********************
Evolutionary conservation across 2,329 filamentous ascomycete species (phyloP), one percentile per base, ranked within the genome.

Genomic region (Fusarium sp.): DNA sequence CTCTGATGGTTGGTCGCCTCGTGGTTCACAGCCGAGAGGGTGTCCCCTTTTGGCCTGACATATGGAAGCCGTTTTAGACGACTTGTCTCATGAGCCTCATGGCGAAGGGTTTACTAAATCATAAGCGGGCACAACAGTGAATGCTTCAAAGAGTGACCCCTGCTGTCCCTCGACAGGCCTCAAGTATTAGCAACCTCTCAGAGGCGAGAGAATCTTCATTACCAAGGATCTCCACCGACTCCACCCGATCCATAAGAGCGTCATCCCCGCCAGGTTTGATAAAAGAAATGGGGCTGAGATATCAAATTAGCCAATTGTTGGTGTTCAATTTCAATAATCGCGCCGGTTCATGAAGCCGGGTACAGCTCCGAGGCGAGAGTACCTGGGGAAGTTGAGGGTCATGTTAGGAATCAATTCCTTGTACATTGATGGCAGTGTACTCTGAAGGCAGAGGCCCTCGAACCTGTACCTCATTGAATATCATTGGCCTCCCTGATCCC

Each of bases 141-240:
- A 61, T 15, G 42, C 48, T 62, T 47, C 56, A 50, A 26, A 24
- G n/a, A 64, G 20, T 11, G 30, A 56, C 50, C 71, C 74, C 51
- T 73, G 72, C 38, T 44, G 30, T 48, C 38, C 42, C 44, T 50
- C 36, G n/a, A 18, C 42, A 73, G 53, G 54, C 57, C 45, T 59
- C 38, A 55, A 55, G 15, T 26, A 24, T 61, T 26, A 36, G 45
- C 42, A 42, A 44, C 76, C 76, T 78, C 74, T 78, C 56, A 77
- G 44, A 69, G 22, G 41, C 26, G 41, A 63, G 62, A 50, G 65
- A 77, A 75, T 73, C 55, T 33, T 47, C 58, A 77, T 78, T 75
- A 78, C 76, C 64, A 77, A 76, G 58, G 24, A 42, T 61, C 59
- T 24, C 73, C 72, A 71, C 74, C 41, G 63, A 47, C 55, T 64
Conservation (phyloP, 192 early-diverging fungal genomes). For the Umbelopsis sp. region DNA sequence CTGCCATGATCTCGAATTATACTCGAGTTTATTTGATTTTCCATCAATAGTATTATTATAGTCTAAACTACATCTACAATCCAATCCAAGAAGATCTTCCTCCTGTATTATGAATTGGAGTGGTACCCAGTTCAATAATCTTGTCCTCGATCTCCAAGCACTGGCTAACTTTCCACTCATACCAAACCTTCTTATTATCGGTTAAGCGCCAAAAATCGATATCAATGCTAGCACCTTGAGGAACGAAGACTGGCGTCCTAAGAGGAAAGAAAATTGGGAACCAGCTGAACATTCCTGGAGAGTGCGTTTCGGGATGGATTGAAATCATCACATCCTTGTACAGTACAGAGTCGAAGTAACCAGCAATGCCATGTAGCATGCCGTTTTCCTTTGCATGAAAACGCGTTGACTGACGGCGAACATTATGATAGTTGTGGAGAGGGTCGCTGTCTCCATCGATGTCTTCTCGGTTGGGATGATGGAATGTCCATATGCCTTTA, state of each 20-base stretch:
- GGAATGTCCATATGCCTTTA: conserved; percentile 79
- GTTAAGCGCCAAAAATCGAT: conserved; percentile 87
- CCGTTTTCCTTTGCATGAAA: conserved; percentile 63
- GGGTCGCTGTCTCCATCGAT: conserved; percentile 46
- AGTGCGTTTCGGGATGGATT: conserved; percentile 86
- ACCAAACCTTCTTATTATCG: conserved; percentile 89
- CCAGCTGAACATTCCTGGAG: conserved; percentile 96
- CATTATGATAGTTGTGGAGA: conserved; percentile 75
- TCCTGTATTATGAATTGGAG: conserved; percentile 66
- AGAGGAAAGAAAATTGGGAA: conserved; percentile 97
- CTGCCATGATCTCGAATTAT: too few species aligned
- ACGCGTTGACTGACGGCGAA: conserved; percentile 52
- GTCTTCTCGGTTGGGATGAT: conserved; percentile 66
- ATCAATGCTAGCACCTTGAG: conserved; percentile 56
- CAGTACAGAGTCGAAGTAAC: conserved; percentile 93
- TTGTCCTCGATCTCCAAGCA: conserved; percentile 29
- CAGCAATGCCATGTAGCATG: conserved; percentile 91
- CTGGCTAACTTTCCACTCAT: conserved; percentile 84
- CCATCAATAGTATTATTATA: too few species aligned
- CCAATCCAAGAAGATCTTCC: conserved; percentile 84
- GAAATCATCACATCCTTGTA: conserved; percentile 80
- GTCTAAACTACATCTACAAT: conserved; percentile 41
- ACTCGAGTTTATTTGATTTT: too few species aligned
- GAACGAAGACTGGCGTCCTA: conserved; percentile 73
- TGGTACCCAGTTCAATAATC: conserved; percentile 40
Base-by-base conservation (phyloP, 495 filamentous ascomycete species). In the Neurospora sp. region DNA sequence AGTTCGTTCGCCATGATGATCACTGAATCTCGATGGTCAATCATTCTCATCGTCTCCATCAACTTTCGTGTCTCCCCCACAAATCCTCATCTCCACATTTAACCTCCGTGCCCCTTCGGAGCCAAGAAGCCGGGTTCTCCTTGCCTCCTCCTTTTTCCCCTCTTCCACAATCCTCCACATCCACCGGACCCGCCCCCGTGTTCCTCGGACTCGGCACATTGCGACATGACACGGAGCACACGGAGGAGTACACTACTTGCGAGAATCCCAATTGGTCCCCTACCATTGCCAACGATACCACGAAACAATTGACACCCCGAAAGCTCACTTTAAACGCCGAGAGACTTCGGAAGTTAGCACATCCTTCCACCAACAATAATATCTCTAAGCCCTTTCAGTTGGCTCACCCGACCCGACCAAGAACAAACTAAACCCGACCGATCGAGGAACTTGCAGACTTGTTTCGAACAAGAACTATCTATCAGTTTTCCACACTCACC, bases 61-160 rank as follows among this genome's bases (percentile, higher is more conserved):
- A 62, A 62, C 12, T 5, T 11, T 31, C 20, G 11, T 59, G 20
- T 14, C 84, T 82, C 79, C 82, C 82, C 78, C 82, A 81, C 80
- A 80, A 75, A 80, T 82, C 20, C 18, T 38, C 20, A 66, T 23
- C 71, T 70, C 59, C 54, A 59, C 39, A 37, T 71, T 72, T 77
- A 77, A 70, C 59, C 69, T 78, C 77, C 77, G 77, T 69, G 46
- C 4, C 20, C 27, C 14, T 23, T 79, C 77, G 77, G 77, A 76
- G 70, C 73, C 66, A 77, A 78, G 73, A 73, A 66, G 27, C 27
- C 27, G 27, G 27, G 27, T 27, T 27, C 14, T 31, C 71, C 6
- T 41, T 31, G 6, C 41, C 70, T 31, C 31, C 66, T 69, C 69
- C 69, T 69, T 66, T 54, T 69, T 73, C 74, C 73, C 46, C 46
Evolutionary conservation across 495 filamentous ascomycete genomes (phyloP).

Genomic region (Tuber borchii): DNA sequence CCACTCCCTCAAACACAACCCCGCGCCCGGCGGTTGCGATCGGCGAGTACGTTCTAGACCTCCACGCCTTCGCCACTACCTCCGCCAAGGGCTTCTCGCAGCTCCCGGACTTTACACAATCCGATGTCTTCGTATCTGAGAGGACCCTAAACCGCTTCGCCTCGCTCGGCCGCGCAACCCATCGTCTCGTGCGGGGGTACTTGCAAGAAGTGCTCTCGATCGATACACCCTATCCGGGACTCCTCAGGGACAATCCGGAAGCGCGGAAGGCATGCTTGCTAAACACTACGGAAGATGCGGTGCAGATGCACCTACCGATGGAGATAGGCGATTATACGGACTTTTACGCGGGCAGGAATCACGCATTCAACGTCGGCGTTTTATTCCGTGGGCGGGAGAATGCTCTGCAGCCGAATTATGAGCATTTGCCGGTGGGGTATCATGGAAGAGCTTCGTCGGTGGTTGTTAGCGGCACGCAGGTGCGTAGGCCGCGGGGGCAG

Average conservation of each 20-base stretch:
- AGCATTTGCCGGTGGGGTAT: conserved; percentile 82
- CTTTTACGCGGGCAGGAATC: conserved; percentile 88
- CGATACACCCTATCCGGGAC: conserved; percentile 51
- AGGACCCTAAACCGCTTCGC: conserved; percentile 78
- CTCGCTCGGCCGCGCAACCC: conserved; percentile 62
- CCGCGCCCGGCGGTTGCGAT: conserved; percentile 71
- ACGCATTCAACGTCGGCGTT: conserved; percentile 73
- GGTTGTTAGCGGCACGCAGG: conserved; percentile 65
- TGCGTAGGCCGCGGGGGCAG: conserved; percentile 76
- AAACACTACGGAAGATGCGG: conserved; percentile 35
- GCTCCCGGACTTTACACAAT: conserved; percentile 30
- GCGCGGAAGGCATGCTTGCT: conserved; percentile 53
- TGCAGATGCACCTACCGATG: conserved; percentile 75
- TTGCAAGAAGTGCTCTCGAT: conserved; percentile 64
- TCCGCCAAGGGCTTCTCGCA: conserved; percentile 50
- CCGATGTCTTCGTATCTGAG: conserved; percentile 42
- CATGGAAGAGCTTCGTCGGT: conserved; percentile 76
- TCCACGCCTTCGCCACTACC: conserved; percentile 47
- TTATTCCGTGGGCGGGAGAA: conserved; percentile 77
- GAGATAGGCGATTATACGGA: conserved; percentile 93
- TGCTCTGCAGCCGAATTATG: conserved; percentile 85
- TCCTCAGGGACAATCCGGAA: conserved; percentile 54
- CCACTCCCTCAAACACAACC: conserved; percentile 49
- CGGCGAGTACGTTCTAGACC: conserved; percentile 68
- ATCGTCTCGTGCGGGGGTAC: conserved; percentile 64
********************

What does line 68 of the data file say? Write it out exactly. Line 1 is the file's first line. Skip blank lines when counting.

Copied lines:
- TCCGCCAAGGGCTTCTCGCA: conserved; percentile 50